A farmer works in a rice field on the outskirts of the central Vietnamese city of Hue on Jan. 17. Vietnam is attempting to steer a path through the economic battle between China and the United States.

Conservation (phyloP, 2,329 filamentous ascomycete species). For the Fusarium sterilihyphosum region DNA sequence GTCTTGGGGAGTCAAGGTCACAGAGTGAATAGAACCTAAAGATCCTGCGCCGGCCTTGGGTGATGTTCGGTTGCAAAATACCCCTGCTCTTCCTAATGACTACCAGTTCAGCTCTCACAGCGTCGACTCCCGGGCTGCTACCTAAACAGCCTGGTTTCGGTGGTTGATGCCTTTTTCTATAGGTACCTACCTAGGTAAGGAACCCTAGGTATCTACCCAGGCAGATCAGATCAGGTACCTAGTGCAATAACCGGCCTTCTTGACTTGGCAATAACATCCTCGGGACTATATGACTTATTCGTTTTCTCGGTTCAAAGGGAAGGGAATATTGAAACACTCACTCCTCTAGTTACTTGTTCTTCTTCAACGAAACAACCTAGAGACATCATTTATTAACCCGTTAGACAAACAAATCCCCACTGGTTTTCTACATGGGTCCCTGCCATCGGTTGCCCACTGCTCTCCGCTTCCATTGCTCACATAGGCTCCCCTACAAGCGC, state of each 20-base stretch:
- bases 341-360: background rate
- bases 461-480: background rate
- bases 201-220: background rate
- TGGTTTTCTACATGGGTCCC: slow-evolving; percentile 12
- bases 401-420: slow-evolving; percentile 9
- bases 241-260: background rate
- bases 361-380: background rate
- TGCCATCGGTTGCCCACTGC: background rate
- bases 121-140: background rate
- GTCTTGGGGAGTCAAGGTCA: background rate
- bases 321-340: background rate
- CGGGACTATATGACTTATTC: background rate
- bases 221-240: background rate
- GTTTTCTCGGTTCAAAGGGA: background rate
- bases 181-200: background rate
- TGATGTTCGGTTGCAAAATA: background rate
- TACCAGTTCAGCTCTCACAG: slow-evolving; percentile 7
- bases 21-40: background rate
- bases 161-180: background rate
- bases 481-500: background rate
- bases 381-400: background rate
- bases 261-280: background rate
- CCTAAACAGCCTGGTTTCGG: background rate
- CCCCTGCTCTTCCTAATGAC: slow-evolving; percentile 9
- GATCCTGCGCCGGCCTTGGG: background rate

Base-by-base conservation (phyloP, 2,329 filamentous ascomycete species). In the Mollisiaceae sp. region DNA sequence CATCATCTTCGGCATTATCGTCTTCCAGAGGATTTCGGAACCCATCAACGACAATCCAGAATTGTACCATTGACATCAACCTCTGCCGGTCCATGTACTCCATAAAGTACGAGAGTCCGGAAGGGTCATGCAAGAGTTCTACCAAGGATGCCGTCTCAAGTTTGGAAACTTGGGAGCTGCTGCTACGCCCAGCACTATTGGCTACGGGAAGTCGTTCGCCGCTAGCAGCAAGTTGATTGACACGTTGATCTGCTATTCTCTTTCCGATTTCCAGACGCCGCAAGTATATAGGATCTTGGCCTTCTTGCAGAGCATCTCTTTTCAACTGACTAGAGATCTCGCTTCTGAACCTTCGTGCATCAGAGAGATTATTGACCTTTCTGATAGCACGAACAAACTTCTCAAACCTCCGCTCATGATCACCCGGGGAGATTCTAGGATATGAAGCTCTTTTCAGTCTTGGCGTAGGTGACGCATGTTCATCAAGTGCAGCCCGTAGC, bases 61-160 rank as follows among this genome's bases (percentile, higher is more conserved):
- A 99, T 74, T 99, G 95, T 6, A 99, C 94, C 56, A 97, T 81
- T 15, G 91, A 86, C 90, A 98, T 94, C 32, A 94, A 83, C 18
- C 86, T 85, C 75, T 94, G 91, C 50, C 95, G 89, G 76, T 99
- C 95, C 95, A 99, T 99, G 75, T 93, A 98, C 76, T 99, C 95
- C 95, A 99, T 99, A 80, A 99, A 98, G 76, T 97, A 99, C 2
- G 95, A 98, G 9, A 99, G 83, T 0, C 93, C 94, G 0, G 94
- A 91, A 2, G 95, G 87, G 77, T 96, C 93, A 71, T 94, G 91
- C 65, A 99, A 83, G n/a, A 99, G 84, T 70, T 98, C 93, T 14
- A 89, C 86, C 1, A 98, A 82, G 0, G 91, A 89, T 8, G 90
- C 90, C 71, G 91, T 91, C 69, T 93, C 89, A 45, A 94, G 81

Nguyen Phu Trong has emerged as an unlikely strongman. Widely regarded as a compromise figure when he became Vietnam's general secretary in 2011, the 74-year-old ideological hard-liner has quickly reshaped the balance of Vietnam politics since assuming the post of Communist Party chief. On Oct. 22, Vietnam's parliament will formally approve Trong's presidency, effectively breaking his long-espoused model of collective leadership to become the most powerful Vietnamese leader in recent decades. But unlike Chinese President Xi Jinping, Trong is far from a supreme leader; his advanced age almost certainly guarantees his retirement at the next party congress in 2021 -- a factor that also raises questions about his plan for succession and the sustainability of a more individualistic rule in what remains a factional political scene. For the moment, however, maintaining a mere grip on power is only half of Trong's task. Beyond that, Vietnam's leader will strive to mobilize...
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